Malcolm's Reviews > Sport in Films

Sport in Films by Poulton M. Emma
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Jul 23, 2011

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bookshelves: sport-studies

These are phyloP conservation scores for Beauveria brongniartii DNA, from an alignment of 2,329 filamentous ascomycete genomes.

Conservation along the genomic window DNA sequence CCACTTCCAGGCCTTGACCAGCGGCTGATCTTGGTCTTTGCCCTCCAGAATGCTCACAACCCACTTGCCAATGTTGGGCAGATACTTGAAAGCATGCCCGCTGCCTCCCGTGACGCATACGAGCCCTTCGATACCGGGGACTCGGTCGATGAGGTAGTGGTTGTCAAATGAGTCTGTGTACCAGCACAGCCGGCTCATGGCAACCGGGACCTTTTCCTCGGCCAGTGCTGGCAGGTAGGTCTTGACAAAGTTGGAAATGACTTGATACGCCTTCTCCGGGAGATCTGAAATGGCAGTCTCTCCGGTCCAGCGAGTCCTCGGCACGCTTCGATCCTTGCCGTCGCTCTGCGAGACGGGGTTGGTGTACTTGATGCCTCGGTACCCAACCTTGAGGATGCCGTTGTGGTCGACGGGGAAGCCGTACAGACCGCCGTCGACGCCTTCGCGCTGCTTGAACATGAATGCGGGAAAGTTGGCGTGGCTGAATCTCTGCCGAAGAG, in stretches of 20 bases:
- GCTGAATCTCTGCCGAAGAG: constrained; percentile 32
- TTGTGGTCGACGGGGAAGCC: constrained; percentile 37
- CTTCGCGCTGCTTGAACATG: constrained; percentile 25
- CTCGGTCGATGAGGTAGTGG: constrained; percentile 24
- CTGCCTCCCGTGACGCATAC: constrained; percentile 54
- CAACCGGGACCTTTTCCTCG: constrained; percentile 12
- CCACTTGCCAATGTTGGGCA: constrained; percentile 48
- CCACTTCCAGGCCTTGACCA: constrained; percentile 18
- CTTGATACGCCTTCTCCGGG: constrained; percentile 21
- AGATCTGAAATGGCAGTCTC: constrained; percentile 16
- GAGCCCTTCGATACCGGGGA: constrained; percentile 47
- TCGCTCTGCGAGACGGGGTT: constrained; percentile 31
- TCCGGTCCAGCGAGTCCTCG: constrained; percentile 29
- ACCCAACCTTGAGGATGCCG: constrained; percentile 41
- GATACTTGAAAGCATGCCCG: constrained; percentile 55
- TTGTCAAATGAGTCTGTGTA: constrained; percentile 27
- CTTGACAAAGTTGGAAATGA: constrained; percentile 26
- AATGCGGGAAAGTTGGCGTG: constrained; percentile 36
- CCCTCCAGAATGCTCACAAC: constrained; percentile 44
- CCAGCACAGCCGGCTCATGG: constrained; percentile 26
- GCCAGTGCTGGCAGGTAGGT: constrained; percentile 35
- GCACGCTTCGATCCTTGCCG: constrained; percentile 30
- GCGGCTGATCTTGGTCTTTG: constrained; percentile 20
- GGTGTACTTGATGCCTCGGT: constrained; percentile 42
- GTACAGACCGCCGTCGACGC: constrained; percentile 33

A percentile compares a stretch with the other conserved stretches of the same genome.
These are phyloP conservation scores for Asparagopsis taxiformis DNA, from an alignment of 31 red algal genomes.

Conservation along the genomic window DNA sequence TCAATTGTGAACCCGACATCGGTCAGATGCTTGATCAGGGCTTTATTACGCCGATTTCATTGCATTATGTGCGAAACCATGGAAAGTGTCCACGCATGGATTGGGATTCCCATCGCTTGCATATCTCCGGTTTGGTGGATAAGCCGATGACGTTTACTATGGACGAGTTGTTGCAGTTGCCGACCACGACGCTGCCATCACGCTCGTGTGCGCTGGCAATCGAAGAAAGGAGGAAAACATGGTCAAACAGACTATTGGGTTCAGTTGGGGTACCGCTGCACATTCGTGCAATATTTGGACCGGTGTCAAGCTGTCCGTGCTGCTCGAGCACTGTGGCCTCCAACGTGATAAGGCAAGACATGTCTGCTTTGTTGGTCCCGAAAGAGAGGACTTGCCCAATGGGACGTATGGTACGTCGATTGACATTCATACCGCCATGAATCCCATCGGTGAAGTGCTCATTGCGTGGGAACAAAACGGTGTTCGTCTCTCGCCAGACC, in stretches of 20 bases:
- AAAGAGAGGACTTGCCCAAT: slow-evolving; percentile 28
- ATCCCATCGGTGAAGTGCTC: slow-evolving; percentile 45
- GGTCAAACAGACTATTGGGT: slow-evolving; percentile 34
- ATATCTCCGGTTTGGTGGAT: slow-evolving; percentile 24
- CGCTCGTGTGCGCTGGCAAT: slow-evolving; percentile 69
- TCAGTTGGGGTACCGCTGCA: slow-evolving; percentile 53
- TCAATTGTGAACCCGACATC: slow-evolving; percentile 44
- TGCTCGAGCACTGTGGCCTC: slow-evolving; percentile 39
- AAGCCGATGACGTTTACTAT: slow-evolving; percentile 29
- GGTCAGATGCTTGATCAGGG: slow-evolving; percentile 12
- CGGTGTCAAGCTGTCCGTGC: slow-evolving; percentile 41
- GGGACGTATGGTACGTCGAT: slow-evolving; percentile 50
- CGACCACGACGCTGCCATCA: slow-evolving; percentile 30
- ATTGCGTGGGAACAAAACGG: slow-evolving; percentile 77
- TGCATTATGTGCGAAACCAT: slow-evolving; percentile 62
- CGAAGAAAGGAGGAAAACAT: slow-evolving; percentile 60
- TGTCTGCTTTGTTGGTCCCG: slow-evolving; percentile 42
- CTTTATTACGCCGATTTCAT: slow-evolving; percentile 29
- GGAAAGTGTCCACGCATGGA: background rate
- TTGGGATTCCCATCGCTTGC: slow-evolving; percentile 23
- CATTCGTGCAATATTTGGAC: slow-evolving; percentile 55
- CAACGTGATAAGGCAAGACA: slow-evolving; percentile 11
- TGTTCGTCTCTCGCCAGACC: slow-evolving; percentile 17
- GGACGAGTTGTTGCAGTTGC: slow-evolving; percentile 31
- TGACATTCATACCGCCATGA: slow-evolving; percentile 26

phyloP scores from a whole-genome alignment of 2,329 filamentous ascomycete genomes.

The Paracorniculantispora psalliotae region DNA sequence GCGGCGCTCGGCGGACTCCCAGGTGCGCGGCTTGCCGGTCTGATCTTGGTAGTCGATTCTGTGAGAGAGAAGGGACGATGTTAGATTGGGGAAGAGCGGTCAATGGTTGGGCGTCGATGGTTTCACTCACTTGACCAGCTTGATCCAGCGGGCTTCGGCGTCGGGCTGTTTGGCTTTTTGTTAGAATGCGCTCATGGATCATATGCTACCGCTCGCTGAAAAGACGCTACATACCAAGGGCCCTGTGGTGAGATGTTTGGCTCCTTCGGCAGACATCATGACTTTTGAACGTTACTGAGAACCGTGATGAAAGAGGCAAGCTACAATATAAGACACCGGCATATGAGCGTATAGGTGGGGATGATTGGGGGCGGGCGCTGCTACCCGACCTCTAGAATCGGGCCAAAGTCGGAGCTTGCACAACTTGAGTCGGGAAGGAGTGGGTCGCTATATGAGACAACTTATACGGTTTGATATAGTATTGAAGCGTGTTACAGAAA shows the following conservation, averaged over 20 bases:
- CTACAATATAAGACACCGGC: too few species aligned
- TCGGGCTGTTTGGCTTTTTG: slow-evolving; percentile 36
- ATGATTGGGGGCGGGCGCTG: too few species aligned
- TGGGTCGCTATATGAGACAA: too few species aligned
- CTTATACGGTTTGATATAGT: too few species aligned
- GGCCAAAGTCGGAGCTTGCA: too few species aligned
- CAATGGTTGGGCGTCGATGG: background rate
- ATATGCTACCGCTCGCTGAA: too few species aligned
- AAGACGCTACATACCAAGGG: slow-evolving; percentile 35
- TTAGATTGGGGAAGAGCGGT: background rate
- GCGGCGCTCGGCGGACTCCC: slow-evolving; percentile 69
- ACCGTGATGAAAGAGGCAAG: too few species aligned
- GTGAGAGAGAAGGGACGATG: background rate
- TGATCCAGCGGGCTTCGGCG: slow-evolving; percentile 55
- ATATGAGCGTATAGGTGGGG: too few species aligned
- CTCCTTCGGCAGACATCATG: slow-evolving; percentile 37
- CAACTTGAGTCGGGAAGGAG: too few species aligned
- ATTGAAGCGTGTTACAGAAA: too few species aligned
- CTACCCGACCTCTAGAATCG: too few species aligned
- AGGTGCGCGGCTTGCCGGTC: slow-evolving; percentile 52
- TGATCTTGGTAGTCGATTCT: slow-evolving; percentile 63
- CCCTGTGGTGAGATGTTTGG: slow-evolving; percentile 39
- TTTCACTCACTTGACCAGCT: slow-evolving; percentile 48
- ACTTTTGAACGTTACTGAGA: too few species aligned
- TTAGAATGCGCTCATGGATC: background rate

They are two of our more notable forms of popular culture – sport and the cinema – yet most cinematic (re)presentations of sport are unrewarding and for the most part finish up showing the potential for sport to be used in a jingoistic if not reactionary way. This collection of scholarly analyses of film is an attempt to address that but finishes up being strangely unrewarding. I suspect that part of the problem is that almost all of the essays deal with what might be called sports films (although there is an interesting debate in some of the early papers about whether such a genre does or can exist) and only two of the essays do not deal explicitly/completely with films about sport: one explores the comparative profiles of sport films and sport interactive games, while the other looks at a sporting metaphor in a film based on a Paul Auster short story (not about sport at all). This isn't to say that the papers are necessarily weak – for the most part they are solid, insightful, competent (or more than competent) reading of films centred on sport – although there are a couple of weak ones (dealing with Chariots of Fire and with various film versions of the kidnapping and deaths of Israeli athletes at the Munich Olympics in particular). Some are marvellously counter-intuitive: an analysis of Disney's film about the 1980 US Ice Hockey gold medal team (Miracle) shows how stripping the events of their (Cold War) politics enhances the film's contemporary politics, although I would have liked to have seen some discussion of the timelessness of this new US patriotism brought about by this method. I found the three conceptual papers at the outset more staisfying than any of the specific readings of films – and apart from the two weak papers found the rest rewarding (two or three of which I found really very good). I suspect the book is not much use for general readers (and as a hardback at about £70 not likely to be bought by many anyway).
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